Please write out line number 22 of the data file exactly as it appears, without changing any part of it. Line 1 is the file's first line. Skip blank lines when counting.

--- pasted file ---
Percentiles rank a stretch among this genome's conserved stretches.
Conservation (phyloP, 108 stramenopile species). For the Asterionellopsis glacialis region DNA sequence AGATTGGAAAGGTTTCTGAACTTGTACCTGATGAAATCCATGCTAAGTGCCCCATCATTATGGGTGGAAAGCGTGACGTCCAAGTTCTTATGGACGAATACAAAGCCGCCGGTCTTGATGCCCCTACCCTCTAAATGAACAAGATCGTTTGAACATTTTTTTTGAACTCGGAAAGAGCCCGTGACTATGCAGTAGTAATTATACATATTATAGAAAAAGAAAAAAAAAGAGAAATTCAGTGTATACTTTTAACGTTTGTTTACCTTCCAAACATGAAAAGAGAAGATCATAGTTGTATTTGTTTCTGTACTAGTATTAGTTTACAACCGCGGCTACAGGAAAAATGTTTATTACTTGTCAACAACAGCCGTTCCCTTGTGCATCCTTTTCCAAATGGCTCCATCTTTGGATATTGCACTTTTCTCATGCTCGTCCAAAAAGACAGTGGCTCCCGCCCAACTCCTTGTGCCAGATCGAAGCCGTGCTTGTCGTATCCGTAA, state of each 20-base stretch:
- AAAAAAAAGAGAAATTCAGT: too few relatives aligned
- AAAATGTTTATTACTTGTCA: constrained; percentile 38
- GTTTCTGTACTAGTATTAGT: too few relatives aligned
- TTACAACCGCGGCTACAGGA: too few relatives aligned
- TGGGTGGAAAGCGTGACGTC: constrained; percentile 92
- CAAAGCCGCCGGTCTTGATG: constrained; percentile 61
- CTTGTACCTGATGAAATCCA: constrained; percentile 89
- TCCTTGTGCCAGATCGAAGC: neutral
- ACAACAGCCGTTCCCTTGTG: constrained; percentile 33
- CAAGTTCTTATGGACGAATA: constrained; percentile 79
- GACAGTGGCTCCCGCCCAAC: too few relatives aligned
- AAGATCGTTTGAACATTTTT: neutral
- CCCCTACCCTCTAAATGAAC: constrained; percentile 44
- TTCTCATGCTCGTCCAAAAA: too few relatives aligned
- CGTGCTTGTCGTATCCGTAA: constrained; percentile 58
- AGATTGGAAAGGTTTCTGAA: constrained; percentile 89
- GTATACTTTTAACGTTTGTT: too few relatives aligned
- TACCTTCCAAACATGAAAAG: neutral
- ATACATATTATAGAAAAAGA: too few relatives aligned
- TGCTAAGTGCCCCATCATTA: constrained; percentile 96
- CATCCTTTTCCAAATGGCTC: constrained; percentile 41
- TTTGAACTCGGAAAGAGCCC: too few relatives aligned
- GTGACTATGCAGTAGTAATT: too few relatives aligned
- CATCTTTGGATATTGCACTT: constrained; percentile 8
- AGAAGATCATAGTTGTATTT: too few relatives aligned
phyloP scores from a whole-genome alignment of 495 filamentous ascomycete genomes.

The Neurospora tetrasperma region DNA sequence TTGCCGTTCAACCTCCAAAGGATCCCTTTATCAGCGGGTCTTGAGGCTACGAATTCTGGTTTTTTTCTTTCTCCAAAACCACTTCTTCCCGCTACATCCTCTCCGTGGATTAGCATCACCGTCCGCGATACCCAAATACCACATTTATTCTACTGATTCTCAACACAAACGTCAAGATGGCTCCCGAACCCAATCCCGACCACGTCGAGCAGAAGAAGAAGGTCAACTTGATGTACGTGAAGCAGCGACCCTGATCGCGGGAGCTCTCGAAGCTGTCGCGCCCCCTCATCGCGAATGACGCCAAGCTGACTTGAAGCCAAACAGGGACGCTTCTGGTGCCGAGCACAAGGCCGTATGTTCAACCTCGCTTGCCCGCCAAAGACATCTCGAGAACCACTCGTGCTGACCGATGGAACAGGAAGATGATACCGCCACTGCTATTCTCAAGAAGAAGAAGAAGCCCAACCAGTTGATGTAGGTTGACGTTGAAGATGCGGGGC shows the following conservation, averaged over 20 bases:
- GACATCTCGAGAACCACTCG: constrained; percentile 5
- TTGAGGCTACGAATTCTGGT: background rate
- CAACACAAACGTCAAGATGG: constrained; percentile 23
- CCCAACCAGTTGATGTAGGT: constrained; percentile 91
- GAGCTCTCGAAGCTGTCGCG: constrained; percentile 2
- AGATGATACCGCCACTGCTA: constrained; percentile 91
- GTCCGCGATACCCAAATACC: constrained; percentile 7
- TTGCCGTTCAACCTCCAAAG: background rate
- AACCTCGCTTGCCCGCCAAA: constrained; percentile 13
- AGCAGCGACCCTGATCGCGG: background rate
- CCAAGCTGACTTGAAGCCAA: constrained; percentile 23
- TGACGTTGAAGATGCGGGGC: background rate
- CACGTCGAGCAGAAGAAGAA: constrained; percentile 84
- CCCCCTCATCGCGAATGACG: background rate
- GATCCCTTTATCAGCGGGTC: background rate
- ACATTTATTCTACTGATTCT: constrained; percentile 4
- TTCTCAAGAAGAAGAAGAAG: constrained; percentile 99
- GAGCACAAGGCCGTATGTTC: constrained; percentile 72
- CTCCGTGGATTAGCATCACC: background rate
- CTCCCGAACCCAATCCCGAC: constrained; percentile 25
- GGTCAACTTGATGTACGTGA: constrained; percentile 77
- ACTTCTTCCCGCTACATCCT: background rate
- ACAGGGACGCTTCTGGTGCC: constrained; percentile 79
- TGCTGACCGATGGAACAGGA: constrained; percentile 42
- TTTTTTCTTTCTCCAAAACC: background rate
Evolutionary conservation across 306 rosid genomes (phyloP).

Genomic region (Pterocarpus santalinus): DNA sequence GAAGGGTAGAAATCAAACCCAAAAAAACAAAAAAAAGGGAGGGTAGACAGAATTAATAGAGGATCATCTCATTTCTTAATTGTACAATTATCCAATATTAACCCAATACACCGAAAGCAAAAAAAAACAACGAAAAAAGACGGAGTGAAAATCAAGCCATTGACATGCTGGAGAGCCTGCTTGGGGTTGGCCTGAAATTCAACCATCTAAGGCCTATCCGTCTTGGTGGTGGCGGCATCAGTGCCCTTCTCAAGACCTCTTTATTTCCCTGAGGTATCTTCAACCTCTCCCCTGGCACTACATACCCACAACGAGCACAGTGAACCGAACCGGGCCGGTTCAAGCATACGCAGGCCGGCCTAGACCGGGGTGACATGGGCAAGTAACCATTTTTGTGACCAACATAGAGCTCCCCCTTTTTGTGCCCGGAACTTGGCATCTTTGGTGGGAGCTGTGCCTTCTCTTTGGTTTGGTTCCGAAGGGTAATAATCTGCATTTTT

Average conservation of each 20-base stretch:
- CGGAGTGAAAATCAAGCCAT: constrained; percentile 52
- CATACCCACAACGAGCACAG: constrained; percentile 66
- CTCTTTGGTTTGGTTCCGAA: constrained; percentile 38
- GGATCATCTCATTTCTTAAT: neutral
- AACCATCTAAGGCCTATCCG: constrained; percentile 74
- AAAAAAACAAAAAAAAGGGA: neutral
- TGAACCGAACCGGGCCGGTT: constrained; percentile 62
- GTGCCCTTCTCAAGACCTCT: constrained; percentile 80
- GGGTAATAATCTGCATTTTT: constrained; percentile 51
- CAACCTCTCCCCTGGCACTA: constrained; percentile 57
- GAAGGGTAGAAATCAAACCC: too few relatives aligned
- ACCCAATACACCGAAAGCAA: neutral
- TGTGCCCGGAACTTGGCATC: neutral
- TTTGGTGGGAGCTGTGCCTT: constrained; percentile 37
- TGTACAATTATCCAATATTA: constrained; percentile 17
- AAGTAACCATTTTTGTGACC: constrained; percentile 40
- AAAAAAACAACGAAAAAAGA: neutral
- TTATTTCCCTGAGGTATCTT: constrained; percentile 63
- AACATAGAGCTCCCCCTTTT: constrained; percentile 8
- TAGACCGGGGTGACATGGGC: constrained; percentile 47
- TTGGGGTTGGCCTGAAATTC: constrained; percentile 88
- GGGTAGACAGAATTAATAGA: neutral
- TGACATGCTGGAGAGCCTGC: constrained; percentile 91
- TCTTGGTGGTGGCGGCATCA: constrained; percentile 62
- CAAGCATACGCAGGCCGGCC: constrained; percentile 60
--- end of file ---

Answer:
- TGCTAAGTGCCCCATCATTA: constrained; percentile 96